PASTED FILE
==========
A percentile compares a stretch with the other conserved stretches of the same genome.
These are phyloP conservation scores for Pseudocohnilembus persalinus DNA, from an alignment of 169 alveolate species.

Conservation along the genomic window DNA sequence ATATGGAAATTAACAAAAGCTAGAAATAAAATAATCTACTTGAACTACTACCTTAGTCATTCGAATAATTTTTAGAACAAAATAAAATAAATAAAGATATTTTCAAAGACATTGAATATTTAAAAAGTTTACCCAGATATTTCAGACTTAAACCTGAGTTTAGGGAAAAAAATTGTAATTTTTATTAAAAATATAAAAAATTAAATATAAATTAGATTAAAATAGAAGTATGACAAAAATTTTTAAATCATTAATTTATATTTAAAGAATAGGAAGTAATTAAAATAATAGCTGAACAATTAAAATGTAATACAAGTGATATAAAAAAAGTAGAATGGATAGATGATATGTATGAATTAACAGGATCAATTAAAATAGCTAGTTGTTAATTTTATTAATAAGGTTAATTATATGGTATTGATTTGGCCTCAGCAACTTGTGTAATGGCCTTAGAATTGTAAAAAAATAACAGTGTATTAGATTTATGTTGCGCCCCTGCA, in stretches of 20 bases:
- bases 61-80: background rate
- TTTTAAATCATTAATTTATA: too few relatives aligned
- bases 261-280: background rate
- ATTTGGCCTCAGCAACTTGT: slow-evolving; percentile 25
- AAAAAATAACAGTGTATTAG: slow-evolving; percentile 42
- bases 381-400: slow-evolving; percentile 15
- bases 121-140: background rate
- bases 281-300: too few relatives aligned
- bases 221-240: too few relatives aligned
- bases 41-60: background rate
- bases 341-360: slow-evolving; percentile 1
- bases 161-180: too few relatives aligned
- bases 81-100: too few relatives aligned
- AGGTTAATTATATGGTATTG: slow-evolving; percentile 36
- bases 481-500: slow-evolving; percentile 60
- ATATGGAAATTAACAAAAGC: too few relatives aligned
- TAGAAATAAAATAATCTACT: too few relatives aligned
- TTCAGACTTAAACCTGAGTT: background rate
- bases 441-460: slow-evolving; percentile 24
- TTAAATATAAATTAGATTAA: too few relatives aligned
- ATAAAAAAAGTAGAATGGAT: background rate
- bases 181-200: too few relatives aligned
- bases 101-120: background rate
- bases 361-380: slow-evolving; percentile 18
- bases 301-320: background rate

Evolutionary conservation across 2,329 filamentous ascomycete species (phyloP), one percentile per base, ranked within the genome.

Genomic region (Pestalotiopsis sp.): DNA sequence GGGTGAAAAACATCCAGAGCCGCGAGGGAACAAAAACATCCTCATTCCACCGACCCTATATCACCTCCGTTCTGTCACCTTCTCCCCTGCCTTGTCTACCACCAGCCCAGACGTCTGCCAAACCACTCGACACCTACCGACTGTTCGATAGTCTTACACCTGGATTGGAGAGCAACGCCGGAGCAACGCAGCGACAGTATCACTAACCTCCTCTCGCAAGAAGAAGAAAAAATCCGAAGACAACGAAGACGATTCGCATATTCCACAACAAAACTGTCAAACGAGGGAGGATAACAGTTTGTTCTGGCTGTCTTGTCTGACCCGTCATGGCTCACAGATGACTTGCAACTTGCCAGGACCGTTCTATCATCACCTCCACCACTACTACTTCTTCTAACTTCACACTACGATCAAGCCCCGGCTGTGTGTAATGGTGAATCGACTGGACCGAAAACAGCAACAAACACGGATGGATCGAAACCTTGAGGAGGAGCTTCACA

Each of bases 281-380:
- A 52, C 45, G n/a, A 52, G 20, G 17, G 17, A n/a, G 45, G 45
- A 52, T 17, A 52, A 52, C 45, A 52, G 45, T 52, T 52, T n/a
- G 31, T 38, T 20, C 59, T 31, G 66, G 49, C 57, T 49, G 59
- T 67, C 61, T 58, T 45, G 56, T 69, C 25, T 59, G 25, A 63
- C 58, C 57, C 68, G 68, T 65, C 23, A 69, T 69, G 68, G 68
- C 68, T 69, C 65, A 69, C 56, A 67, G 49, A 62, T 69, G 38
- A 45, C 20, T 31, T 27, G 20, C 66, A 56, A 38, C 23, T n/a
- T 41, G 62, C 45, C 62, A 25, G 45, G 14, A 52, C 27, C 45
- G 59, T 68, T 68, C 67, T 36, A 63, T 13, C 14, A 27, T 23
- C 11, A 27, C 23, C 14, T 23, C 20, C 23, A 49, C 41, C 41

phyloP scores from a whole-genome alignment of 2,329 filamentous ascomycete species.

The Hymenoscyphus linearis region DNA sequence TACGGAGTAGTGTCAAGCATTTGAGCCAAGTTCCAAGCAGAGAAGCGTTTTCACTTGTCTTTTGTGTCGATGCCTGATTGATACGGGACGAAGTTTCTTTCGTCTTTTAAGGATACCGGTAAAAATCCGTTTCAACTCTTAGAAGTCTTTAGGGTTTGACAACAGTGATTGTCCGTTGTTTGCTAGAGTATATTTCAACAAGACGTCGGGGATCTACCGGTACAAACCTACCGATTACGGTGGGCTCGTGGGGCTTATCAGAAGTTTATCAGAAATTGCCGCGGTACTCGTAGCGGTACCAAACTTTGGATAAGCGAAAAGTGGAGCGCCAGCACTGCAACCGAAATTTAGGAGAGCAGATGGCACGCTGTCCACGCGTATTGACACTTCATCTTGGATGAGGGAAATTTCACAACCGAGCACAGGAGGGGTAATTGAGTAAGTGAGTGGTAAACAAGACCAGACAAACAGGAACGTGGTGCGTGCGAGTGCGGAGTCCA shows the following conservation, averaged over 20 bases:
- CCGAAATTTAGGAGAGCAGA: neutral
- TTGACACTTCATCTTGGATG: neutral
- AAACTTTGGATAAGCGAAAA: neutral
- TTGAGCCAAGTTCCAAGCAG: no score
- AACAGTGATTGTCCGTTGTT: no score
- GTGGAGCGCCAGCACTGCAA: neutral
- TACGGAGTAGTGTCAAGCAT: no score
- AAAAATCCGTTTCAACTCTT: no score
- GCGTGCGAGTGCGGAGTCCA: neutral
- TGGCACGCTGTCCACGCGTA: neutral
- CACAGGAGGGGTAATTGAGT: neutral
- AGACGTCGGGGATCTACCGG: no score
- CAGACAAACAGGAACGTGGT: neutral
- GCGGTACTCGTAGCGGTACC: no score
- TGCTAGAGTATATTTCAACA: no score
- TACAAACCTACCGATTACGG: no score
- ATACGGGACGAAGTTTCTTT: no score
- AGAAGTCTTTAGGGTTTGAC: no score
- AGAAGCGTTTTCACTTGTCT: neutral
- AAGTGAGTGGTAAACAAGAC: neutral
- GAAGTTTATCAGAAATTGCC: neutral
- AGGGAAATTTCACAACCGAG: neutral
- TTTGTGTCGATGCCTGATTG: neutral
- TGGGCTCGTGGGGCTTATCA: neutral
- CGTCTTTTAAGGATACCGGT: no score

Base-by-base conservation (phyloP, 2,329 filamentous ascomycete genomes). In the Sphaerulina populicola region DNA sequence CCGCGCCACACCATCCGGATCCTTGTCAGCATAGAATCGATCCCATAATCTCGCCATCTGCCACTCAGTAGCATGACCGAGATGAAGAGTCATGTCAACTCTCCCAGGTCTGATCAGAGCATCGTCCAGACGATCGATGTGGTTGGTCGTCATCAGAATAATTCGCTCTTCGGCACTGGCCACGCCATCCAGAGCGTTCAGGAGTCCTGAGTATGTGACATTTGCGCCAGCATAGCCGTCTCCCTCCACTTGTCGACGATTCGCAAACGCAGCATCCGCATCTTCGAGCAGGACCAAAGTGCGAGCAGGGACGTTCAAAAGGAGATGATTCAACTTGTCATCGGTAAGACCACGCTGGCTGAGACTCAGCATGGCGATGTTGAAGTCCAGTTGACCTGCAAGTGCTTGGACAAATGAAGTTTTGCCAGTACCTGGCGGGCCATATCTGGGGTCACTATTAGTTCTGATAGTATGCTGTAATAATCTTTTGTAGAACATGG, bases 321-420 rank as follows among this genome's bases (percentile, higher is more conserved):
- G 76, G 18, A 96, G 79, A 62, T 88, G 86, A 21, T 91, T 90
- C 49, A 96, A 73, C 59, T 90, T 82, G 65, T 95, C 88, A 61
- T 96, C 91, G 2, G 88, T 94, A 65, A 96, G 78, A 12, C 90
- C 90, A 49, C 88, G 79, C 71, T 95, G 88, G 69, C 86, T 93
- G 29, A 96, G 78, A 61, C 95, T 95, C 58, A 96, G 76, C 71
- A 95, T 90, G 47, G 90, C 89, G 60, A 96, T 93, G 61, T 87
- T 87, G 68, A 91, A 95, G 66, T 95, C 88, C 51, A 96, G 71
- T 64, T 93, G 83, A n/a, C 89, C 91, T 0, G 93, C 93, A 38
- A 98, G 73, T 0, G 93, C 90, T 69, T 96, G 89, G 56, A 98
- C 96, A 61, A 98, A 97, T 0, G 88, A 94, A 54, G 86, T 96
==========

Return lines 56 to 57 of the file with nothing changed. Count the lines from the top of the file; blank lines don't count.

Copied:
- CAGACAAACAGGAACGTGGT: neutral
- GCGGTACTCGTAGCGGTACC: no score